Over the past 3 years, my relationship with Facebook changed in several drastic ways. In the year 2015, I discovered the “Unfollow” button, and my journey away from Facebook reliance began. I was a Facebook addict for longer than I care to think about. I lived in fear of getting away from the social network, my former primary source of stress in life. I thought I’d never be able to stop – how could I?
The following is a set of three simple habits I incorporated into my life once I realized Facebook was my primary source of stress. Before we get too far, note that I still have an account on Facebook. I’m not going to tell you I quit Facebook cold turkey.
Instead, I started by accepting the fact that me deleting my Facebook would not necessarily give me the results I was after. I wanted to quit, I wanted to delete everything – more than once I felt that way. But deleting a Facebook account does not delete the data to which Facebook already has access.
Instead, my first step started with the “Unfollow” button. This button was solid idea back in 2015 and it’s still a very viable option here in 2019.
1. I started using the Unfollow button
Starting in late 2015, I began to Unfollow people on Facebook. I was still using a Facebook app and visiting Facebook on my laptop multiple times a day, back then. I wanted to enact some sort of control over what I saw in the Facebook feed.
On any user’s home page there was (and probably still is) a place where you can see your relationship status with said user. You can see if you’re Friends with that person, and you can see if you are Following that person.
I took a day and either de-friended or Unfollowed nearly every single person to whom I was connected on Facebook. Tapping “Unfollow” removes a person from “your news feed” but does not remove them as a “Friend” – and they get no notification of this action whatsoever.
2. I stopped using Facebook Messenger
Using Facebook Messenger seemed like my only option in having a constant text-based connection to my friends and family during the day. A few years ago I used Facebook Messenger fairly often because it could be used with an app on my phone as well as in a web browser, on my laptop. I could communicate with friends and family during the day without interrupting my flow at work – that was key.
I became concerned with Facebook Messenger’s future in around January of this year when news broke that Mark Zuckerberg felt a unified messenger program was central to the future of Facebook. I felt like that would be a bad idea, unifying multiple apps under one messenger system roof, but that wasn’t the only reason why I wanted to stop using Facebook Messenger.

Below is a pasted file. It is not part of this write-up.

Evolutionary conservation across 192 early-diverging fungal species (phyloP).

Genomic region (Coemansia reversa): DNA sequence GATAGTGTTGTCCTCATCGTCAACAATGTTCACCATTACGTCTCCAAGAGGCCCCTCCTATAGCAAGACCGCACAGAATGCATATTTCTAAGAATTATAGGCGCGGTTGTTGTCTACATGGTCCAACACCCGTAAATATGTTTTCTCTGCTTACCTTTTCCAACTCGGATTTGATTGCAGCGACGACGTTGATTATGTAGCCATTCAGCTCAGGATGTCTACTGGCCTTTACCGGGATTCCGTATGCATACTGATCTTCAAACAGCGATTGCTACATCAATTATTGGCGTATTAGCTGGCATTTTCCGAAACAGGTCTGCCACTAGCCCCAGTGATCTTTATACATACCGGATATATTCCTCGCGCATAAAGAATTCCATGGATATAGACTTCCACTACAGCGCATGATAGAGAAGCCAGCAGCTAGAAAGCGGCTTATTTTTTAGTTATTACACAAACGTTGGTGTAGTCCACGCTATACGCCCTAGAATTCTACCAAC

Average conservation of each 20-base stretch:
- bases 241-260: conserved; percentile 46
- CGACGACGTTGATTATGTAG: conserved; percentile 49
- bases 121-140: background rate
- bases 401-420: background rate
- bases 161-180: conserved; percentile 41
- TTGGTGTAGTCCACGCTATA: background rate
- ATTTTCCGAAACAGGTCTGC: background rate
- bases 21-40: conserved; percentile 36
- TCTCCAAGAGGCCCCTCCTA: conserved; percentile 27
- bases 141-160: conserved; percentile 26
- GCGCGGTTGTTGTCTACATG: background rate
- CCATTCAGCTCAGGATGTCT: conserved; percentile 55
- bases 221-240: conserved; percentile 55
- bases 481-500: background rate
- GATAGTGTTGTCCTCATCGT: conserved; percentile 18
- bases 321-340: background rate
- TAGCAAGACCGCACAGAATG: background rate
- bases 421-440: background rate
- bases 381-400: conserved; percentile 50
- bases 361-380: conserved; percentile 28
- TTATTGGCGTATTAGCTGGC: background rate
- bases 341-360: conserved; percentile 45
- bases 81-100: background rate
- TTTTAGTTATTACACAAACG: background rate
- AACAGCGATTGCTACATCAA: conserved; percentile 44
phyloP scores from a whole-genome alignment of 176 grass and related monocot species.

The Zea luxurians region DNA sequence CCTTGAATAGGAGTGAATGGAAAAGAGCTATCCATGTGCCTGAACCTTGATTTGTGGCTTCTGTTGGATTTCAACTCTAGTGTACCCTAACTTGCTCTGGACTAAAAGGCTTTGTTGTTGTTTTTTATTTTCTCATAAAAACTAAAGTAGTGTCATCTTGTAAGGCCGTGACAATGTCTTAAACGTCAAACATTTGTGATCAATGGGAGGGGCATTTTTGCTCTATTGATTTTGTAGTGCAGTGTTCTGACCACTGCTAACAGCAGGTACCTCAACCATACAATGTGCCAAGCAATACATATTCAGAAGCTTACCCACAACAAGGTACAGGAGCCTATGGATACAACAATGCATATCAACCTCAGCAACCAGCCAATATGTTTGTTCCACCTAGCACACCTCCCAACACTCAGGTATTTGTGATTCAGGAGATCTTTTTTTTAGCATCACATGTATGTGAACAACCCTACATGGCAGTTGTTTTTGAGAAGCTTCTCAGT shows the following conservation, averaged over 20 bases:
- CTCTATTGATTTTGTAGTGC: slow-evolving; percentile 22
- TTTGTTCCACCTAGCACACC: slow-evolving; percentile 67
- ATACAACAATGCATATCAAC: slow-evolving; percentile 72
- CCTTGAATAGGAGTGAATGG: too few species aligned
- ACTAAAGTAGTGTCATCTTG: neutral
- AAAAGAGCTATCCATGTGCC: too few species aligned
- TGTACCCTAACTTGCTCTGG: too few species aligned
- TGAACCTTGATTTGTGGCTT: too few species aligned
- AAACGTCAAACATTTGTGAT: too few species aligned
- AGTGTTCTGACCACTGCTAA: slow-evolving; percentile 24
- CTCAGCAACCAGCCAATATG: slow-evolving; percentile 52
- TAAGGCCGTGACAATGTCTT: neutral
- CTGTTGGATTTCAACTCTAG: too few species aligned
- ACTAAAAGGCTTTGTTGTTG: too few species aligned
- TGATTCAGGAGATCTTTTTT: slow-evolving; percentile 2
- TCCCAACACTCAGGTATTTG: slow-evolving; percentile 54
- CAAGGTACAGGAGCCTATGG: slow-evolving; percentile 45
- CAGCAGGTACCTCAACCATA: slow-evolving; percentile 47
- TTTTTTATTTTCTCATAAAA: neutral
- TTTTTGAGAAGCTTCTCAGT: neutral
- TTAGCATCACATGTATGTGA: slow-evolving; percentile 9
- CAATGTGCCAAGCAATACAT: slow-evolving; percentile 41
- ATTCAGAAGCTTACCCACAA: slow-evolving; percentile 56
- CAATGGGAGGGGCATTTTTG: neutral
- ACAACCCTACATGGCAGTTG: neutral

In July of 2017, Facebook began to place advertisements in Messenger, solidifying my fear that Messenger wasn’t any more tactful about appearing private than any other part of Facebook. In November of 2018, Facebook private message hacks appeared. After cross-app messenger unification talks started, major WhatsApp concerns began to pop up.
I convinced myself to start using a different service, and it was surprisingly easy to convince my family to do the same. I won’t say what we’re using now, as I don’t want this to seem like a promotion of any competing service. I will say that this chat service has Android and iOS apps and a desktop app so we’re able to communicate completely separate from Facebook.
3. I deleted the Facebook app
Take care in noting that I did NOT delete my Facebook account. I still have access to Facebook and indeed use my Facebook account from time to time. All I did was delete the Facebook app from my phone, and the impact was tremendous.
As it turned out, the vast majority of my Facebook interactions weren’t a necessary part of my life. I didn’t need to use Facebook to have meaningful interactions with my friends and family.
I no longer post photos on Facebook at all. If I want to share photos of my children, I share them directly with the family members with whom I want them to be shared. I was glad to find that sharing photos and videos directly resulted in less stress not only for me, but for those chosen few with whom I wanted to share.
Once I started sharing directly, recipients felt less of a need “check their feed” to make sure they didn’t miss out. That’s called FOMO – and it leads us into the last bit of this report.
Giving FOMO a kick in the pants
There’s a level of fear that comes with Social Networking – it’s FOMO, Fear of Missing Out, and it’s a menace. The good news for me, once I started to cut back on Facebook, was that I do not need to miss out on the positive parts of Facebook (or any other social network) in order to cut out most of the stress.
Studies don’t conclusively say that removing Facebook from one’s life improves one’s mental health – it’s more of a maybe. The negative cycle (re: pathological social network use leading to stress) happens when Facebook users prioritize using Facebook over “forming real-life support systems.”
I cut back on my Facebook use drastically without deleting my Facebook account outright, and I feel less Facebook-centric stress than I did before I started this process. I feared a future with less social media, but what I’ve lost is nothing compared to what I’ve gained.